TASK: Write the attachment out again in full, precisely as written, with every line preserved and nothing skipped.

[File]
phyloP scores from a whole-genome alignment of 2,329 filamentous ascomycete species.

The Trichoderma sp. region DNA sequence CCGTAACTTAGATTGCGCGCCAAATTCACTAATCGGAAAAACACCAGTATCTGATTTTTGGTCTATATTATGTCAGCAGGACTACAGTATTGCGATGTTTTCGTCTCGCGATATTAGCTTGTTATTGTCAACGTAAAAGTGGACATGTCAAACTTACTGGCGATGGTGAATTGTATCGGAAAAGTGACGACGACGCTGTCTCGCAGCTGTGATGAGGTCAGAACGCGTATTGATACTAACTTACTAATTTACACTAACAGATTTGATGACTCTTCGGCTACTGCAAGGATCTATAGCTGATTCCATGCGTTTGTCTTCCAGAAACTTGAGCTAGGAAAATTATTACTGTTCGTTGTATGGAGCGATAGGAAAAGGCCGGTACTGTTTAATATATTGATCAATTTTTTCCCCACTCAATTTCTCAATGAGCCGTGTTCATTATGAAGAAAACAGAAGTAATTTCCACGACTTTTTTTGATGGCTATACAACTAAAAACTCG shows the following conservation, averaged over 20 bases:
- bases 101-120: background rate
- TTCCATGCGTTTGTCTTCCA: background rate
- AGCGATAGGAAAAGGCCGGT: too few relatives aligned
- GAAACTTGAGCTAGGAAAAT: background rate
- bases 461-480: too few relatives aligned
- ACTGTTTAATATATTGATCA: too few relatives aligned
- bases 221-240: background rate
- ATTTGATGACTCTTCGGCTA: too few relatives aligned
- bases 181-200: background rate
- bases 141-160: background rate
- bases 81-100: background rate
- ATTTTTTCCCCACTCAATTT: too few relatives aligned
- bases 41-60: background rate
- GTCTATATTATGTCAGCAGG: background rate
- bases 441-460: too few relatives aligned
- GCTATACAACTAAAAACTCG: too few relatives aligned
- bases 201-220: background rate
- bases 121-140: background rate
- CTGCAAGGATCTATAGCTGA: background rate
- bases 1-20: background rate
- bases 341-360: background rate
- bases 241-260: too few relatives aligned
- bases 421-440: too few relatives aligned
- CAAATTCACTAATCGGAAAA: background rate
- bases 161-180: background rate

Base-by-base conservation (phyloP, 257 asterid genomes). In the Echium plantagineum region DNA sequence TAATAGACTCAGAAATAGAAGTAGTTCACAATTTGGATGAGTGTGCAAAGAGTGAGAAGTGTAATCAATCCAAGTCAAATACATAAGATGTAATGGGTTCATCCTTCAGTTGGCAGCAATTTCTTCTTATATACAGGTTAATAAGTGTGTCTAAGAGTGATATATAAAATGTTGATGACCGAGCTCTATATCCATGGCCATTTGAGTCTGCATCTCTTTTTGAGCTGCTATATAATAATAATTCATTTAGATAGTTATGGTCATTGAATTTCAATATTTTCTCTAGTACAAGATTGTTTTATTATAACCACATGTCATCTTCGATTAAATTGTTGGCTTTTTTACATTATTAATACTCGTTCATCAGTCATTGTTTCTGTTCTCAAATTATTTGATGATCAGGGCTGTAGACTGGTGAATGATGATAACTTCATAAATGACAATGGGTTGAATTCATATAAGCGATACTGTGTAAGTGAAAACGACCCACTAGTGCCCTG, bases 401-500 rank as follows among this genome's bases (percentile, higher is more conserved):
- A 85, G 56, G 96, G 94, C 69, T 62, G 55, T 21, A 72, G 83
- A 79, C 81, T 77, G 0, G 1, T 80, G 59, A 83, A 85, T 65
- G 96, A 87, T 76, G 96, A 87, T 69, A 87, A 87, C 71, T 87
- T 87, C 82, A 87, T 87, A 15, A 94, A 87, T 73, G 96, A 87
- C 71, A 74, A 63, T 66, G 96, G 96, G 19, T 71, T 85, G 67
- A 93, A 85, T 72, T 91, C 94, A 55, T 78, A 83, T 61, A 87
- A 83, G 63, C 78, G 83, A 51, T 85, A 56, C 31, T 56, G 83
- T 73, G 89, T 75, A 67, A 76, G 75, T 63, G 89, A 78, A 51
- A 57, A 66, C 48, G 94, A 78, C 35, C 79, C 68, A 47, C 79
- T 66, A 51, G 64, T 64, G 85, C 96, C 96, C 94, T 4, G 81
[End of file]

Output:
phyloP scores from a whole-genome alignment of 2,329 filamentous ascomycete species.

The Trichoderma sp. region DNA sequence CCGTAACTTAGATTGCGCGCCAAATTCACTAATCGGAAAAACACCAGTATCTGATTTTTGGTCTATATTATGTCAGCAGGACTACAGTATTGCGATGTTTTCGTCTCGCGATATTAGCTTGTTATTGTCAACGTAAAAGTGGACATGTCAAACTTACTGGCGATGGTGAATTGTATCGGAAAAGTGACGACGACGCTGTCTCGCAGCTGTGATGAGGTCAGAACGCGTATTGATACTAACTTACTAATTTACACTAACAGATTTGATGACTCTTCGGCTACTGCAAGGATCTATAGCTGATTCCATGCGTTTGTCTTCCAGAAACTTGAGCTAGGAAAATTATTACTGTTCGTTGTATGGAGCGATAGGAAAAGGCCGGTACTGTTTAATATATTGATCAATTTTTTCCCCACTCAATTTCTCAATGAGCCGTGTTCATTATGAAGAAAACAGAAGTAATTTCCACGACTTTTTTTGATGGCTATACAACTAAAAACTCG shows the following conservation, averaged over 20 bases:
- bases 101-120: background rate
- TTCCATGCGTTTGTCTTCCA: background rate
- AGCGATAGGAAAAGGCCGGT: too few relatives aligned
- GAAACTTGAGCTAGGAAAAT: background rate
- bases 461-480: too few relatives aligned
- ACTGTTTAATATATTGATCA: too few relatives aligned
- bases 221-240: background rate
- ATTTGATGACTCTTCGGCTA: too few relatives aligned
- bases 181-200: background rate
- bases 141-160: background rate
- bases 81-100: background rate
- ATTTTTTCCCCACTCAATTT: too few relatives aligned
- bases 41-60: background rate
- GTCTATATTATGTCAGCAGG: background rate
- bases 441-460: too few relatives aligned
- GCTATACAACTAAAAACTCG: too few relatives aligned
- bases 201-220: background rate
- bases 121-140: background rate
- CTGCAAGGATCTATAGCTGA: background rate
- bases 1-20: background rate
- bases 341-360: background rate
- bases 241-260: too few relatives aligned
- bases 421-440: too few relatives aligned
- CAAATTCACTAATCGGAAAA: background rate
- bases 161-180: background rate

Base-by-base conservation (phyloP, 257 asterid genomes). In the Echium plantagineum region DNA sequence TAATAGACTCAGAAATAGAAGTAGTTCACAATTTGGATGAGTGTGCAAAGAGTGAGAAGTGTAATCAATCCAAGTCAAATACATAAGATGTAATGGGTTCATCCTTCAGTTGGCAGCAATTTCTTCTTATATACAGGTTAATAAGTGTGTCTAAGAGTGATATATAAAATGTTGATGACCGAGCTCTATATCCATGGCCATTTGAGTCTGCATCTCTTTTTGAGCTGCTATATAATAATAATTCATTTAGATAGTTATGGTCATTGAATTTCAATATTTTCTCTAGTACAAGATTGTTTTATTATAACCACATGTCATCTTCGATTAAATTGTTGGCTTTTTTACATTATTAATACTCGTTCATCAGTCATTGTTTCTGTTCTCAAATTATTTGATGATCAGGGCTGTAGACTGGTGAATGATGATAACTTCATAAATGACAATGGGTTGAATTCATATAAGCGATACTGTGTAAGTGAAAACGACCCACTAGTGCCCTG, bases 401-500 rank as follows among this genome's bases (percentile, higher is more conserved):
- A 85, G 56, G 96, G 94, C 69, T 62, G 55, T 21, A 72, G 83
- A 79, C 81, T 77, G 0, G 1, T 80, G 59, A 83, A 85, T 65
- G 96, A 87, T 76, G 96, A 87, T 69, A 87, A 87, C 71, T 87
- T 87, C 82, A 87, T 87, A 15, A 94, A 87, T 73, G 96, A 87
- C 71, A 74, A 63, T 66, G 96, G 96, G 19, T 71, T 85, G 67
- A 93, A 85, T 72, T 91, C 94, A 55, T 78, A 83, T 61, A 87
- A 83, G 63, C 78, G 83, A 51, T 85, A 56, C 31, T 56, G 83
- T 73, G 89, T 75, A 67, A 76, G 75, T 63, G 89, A 78, A 51
- A 57, A 66, C 48, G 94, A 78, C 35, C 79, C 68, A 47, C 79
- T 66, A 51, G 64, T 64, G 85, C 96, C 96, C 94, T 4, G 81